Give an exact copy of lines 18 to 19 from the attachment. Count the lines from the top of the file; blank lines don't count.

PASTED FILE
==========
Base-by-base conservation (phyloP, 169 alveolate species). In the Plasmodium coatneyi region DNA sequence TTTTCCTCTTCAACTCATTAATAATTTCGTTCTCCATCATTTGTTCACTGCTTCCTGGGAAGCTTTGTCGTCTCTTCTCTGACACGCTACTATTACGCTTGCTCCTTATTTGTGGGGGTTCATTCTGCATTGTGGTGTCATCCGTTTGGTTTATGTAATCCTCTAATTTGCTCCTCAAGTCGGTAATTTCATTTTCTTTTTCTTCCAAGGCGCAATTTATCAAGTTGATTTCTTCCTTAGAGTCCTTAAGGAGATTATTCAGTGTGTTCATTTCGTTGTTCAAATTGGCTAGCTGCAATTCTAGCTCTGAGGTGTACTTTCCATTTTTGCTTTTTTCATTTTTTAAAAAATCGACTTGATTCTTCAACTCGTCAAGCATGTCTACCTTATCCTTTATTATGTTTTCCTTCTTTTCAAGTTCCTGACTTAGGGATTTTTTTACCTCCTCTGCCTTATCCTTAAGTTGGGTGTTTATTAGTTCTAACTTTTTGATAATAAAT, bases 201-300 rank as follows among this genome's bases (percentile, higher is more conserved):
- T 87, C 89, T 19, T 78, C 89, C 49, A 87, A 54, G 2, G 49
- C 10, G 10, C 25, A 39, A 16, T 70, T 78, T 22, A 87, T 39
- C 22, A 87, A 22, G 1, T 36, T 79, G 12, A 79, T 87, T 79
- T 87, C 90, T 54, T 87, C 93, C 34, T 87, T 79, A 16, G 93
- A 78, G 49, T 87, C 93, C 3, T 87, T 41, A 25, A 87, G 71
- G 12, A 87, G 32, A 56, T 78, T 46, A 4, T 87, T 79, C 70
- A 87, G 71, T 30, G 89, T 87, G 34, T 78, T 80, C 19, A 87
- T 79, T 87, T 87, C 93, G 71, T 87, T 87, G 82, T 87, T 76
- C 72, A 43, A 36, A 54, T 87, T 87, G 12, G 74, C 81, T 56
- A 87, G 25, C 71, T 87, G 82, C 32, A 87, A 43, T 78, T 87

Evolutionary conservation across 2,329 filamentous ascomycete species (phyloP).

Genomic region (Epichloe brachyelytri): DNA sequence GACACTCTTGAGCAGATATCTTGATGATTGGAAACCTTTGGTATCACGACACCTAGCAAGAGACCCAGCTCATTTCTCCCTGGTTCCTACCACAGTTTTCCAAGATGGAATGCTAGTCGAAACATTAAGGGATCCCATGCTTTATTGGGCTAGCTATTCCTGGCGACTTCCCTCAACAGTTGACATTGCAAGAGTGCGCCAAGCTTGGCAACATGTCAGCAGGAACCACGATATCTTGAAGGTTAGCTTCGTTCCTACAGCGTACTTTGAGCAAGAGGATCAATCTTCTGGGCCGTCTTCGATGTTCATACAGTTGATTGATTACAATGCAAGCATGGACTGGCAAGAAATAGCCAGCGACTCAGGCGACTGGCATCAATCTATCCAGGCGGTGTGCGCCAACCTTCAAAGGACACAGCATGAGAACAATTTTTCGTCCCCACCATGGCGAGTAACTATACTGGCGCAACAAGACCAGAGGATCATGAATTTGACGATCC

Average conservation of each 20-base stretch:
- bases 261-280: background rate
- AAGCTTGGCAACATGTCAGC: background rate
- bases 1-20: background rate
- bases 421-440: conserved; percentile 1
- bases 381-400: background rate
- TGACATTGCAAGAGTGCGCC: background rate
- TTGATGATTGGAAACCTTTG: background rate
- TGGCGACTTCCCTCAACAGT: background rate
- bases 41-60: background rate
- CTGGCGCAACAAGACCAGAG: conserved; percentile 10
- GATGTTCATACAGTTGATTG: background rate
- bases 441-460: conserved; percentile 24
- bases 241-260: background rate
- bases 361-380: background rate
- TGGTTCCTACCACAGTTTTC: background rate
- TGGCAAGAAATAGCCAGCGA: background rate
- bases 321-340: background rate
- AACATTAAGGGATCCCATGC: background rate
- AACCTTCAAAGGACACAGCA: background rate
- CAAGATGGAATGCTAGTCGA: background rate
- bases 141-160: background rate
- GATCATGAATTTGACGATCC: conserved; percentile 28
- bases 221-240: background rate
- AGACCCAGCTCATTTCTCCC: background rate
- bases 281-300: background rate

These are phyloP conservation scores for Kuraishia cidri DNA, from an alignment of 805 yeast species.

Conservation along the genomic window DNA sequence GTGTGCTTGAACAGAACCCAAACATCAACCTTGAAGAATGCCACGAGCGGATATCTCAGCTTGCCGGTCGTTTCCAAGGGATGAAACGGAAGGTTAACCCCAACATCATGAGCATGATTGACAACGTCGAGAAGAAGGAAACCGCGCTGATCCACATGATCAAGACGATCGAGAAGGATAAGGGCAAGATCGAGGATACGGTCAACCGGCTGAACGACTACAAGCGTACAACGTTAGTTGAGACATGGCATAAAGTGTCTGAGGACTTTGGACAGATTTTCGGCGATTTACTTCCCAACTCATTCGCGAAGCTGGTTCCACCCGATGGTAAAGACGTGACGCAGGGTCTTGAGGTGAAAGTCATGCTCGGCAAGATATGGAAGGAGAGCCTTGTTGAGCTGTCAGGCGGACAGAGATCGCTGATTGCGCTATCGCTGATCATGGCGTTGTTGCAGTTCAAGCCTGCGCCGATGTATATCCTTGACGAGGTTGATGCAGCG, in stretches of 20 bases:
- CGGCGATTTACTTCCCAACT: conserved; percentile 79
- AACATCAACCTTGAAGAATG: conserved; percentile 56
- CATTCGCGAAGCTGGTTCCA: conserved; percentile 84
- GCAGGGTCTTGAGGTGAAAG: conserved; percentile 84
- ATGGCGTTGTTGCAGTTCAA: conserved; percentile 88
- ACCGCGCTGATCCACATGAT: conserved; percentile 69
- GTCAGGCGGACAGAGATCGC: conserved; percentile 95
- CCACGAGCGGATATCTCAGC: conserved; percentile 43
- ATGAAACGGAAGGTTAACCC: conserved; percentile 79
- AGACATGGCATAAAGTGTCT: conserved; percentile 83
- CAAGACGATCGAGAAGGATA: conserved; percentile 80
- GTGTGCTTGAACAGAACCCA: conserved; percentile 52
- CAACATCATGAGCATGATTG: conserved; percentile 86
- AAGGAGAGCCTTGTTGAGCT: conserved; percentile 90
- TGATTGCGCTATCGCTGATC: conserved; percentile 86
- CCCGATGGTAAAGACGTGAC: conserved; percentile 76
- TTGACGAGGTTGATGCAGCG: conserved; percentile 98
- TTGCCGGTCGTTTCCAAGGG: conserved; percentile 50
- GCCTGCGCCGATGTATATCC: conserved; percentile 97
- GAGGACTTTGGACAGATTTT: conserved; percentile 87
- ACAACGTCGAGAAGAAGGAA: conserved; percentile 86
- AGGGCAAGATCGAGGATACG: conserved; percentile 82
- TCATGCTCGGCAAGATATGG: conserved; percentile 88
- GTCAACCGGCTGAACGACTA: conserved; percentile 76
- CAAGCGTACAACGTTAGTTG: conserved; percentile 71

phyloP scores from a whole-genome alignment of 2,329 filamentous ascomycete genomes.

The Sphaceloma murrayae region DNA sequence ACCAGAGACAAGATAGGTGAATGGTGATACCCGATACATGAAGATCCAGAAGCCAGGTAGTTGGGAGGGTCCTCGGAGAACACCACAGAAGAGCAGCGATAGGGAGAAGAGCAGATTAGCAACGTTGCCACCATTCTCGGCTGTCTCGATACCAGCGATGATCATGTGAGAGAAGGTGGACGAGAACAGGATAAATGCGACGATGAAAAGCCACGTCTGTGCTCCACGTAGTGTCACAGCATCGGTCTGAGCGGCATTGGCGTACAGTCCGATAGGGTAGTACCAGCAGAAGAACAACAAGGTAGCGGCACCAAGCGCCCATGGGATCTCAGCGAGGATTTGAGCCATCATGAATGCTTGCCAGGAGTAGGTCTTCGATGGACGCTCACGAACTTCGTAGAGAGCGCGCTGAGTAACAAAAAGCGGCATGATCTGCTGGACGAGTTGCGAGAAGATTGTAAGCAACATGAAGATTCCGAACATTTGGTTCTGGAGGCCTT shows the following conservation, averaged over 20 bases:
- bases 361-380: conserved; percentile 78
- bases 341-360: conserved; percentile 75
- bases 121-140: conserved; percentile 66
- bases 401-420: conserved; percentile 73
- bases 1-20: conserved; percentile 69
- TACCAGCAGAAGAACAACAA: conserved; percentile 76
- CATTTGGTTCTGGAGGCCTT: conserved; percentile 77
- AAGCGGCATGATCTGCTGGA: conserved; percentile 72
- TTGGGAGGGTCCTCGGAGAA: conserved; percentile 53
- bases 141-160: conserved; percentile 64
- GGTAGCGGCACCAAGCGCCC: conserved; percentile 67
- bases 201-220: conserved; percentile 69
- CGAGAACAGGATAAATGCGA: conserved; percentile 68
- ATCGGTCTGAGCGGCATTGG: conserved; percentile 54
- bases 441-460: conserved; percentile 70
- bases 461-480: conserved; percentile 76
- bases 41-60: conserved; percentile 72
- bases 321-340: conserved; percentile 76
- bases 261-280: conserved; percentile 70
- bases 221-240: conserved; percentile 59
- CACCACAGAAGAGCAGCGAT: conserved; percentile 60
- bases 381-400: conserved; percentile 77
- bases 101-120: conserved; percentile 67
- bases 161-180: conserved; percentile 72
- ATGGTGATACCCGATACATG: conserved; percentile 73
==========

- bases 421-440: conserved; percentile 1
- bases 381-400: background rate